Family:Sandpipers, snipes and phalaropes
17cm to 19cm
32cm to 41cm
27g to 48g
The red-necked phalarope is a small and delicate wader that spends most of their time on the water. These birds have toes (unlike other phalaropes), which makes them strong swimmers out at sea or on pools. Although they spend most of their time in the water, they still do have the ability to run fast on the land - which they still do a fair bit.
Male red-necked phalaropes are duller coloured compared to the females. The males do also look after the eggs and young birds.
Their diets mainly consist of insects.
The Dunlin is a small wading bird from the sandpiper family Scolopacidae. Dunlins breed across North America and northern Europe, and Asia and are one of the most widely distributed wading birds, with ten subspecies.
Identified as being from a group of birds known as Waders, within North America they are generally referred to as Shorebirds. This monotypic species, a long distance migrant, is considered to have an Amber Conservation Status otherwise known as Near Threatened.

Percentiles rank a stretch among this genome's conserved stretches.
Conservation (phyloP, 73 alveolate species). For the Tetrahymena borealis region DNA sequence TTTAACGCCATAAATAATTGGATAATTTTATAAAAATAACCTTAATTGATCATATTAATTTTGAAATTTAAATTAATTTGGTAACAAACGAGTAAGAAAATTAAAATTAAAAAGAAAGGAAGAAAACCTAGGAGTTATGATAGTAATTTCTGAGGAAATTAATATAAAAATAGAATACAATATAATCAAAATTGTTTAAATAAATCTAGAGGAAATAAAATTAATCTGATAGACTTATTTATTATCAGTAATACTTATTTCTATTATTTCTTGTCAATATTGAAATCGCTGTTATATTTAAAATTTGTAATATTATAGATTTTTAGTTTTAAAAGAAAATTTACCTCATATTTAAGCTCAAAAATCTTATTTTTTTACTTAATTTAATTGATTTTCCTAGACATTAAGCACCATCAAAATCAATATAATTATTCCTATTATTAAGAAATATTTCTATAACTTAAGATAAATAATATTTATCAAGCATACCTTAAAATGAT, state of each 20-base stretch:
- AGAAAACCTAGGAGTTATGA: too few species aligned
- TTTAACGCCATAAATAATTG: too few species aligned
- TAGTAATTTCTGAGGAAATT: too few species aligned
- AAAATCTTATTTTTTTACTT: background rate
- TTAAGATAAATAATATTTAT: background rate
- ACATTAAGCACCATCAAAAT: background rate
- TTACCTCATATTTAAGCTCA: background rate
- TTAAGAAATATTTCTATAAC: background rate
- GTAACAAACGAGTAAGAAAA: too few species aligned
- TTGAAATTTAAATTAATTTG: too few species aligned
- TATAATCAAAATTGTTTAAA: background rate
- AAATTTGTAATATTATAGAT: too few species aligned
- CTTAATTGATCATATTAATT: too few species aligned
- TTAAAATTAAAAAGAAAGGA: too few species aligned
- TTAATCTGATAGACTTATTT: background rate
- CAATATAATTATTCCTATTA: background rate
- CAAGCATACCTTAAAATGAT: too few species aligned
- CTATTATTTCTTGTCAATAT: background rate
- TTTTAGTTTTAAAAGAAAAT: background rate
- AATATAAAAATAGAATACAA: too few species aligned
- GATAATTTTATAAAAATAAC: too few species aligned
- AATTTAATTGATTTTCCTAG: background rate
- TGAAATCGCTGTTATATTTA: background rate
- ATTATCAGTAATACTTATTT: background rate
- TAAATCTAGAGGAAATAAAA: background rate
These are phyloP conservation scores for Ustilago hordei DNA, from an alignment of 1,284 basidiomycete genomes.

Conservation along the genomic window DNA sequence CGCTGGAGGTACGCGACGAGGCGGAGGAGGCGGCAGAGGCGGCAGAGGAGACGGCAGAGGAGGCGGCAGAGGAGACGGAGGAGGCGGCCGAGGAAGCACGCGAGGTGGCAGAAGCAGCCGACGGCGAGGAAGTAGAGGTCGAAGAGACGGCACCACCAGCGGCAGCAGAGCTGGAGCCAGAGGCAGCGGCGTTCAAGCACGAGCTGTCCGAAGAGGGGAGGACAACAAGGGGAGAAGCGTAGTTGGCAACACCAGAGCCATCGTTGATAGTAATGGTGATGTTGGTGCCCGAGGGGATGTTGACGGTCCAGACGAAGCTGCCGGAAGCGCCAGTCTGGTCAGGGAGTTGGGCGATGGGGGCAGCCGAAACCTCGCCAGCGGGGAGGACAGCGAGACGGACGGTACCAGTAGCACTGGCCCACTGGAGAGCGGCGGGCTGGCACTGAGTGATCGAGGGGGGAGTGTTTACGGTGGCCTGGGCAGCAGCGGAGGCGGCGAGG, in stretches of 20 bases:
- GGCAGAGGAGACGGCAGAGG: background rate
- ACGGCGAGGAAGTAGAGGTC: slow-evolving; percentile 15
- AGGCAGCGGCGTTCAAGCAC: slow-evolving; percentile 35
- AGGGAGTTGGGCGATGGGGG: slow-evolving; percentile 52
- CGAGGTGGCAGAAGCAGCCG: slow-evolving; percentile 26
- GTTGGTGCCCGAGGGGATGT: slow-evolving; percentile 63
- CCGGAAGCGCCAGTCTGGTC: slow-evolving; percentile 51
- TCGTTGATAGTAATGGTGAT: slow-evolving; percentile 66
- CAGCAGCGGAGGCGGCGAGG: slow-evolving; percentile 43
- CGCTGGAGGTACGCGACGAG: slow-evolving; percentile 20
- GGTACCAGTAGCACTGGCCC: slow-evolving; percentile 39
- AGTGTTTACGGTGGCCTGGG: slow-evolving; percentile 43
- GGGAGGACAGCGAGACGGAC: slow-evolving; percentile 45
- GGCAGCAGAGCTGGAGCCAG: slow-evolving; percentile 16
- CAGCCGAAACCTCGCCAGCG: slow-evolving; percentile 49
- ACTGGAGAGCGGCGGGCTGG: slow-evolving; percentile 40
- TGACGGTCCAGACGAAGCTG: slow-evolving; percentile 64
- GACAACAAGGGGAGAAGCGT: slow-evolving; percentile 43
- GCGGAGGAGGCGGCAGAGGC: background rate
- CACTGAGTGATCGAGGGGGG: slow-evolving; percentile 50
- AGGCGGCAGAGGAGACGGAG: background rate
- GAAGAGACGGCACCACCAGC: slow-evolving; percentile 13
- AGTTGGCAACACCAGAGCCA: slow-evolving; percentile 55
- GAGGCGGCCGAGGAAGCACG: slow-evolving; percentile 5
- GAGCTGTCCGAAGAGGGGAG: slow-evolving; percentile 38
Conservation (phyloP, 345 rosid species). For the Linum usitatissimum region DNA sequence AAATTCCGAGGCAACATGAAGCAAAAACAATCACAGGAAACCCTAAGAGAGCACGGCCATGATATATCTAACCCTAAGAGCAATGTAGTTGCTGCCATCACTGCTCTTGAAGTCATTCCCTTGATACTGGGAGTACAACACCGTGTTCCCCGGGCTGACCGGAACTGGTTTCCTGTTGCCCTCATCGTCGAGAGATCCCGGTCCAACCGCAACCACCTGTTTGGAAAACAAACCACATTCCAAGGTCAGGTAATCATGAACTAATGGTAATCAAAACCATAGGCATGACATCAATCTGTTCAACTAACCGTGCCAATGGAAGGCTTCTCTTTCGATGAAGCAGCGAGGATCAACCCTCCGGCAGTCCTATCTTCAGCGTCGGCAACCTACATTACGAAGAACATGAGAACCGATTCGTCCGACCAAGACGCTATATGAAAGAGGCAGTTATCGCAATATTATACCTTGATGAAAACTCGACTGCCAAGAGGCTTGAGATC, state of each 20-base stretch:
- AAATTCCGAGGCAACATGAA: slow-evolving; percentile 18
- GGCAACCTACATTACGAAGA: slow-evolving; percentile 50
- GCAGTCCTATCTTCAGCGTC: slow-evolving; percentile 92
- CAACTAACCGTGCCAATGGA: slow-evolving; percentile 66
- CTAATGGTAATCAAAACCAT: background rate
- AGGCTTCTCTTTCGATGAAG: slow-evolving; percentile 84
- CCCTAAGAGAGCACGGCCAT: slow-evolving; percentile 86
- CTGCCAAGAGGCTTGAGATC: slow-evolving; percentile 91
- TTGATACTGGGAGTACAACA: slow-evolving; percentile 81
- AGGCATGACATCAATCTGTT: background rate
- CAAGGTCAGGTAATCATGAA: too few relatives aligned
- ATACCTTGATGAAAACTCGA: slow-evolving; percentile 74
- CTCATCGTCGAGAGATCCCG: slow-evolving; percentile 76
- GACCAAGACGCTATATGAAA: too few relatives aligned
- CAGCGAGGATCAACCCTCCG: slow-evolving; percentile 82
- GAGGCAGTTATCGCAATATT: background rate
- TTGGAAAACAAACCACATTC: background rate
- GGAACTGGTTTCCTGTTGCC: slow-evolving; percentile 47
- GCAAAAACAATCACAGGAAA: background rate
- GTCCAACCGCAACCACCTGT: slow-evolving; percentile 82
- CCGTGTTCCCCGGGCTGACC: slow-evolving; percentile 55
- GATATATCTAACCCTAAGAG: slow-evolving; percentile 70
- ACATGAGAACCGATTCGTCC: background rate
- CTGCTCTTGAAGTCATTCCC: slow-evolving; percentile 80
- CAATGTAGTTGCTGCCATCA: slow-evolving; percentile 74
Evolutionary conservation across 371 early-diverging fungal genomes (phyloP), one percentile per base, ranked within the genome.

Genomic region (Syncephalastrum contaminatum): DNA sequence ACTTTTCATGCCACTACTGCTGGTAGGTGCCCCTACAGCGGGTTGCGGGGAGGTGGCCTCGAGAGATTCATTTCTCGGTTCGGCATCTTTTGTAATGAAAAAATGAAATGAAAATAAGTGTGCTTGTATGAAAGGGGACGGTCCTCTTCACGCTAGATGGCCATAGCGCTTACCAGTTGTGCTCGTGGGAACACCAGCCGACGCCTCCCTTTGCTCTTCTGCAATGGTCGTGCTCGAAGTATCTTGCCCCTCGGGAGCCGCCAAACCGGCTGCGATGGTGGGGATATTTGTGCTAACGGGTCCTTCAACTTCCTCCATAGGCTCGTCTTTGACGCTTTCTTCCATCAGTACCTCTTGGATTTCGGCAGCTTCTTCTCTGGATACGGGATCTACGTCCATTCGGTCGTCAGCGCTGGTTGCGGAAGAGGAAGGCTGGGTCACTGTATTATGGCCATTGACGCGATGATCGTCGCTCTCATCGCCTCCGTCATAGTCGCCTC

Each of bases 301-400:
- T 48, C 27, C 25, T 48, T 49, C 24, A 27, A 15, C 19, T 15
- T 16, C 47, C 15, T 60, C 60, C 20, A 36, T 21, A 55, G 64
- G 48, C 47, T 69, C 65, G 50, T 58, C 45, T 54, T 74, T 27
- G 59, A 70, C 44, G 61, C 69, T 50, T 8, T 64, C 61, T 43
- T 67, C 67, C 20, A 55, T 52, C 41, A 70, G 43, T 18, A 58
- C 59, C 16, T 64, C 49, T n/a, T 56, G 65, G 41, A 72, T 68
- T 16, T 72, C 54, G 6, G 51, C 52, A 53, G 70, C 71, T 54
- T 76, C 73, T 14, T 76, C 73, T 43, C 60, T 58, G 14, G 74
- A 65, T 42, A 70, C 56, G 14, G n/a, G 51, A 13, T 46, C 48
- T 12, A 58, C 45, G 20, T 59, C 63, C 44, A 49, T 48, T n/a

The largest European wading bird, the Eurasian curlew is easy to identify with its elongated bow-shaped bill and spindly legs. In winter groups of curlews known as ‘curfews’ forage together in coastal wetlands, and up to 66,000 pairs breed in the UK and are resident all year round.
Belonging to a group of birds generally called waders or shorebirds, the common sandpiper prefers freshwater habitats as opposed to saltwater locations.
An impressive, proud looking wader with particularly fine summer plumage which migrates south from its northern breeding grounds from July to October, returning for the summer from late February through April.
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